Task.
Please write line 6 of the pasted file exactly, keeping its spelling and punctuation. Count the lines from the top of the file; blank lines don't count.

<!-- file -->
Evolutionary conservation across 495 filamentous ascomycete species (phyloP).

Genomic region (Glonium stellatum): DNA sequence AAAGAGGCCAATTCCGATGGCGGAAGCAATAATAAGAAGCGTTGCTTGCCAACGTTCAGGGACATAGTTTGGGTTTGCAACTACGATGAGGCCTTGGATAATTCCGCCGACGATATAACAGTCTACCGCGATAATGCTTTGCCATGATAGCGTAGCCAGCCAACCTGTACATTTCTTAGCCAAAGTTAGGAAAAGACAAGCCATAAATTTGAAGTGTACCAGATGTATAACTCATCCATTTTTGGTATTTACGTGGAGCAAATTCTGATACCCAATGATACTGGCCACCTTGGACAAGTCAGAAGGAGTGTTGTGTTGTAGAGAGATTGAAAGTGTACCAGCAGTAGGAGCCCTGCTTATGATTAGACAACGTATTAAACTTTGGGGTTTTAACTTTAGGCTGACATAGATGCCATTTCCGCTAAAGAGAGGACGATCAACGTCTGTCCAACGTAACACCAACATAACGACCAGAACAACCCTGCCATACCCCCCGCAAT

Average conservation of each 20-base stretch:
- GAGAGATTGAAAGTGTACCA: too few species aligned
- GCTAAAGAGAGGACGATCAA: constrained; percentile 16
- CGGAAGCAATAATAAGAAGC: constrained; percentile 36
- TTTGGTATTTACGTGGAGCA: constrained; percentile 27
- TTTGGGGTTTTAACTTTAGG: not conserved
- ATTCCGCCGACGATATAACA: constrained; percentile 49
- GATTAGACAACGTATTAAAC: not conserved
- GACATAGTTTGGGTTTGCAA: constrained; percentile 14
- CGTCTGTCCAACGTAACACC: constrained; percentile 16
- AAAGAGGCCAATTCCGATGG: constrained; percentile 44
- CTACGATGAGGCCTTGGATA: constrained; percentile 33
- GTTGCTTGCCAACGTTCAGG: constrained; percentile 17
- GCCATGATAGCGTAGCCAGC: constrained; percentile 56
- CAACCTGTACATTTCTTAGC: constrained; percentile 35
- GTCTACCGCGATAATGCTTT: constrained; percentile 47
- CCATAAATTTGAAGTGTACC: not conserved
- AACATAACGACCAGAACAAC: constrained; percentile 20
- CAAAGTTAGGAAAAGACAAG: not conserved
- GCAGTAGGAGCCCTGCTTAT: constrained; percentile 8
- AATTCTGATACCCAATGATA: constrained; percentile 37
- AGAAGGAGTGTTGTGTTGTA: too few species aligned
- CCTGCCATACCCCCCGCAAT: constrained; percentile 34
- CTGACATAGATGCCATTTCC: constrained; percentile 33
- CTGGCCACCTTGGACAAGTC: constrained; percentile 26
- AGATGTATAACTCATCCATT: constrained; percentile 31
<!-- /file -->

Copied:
- CGGAAGCAATAATAAGAAGC: constrained; percentile 36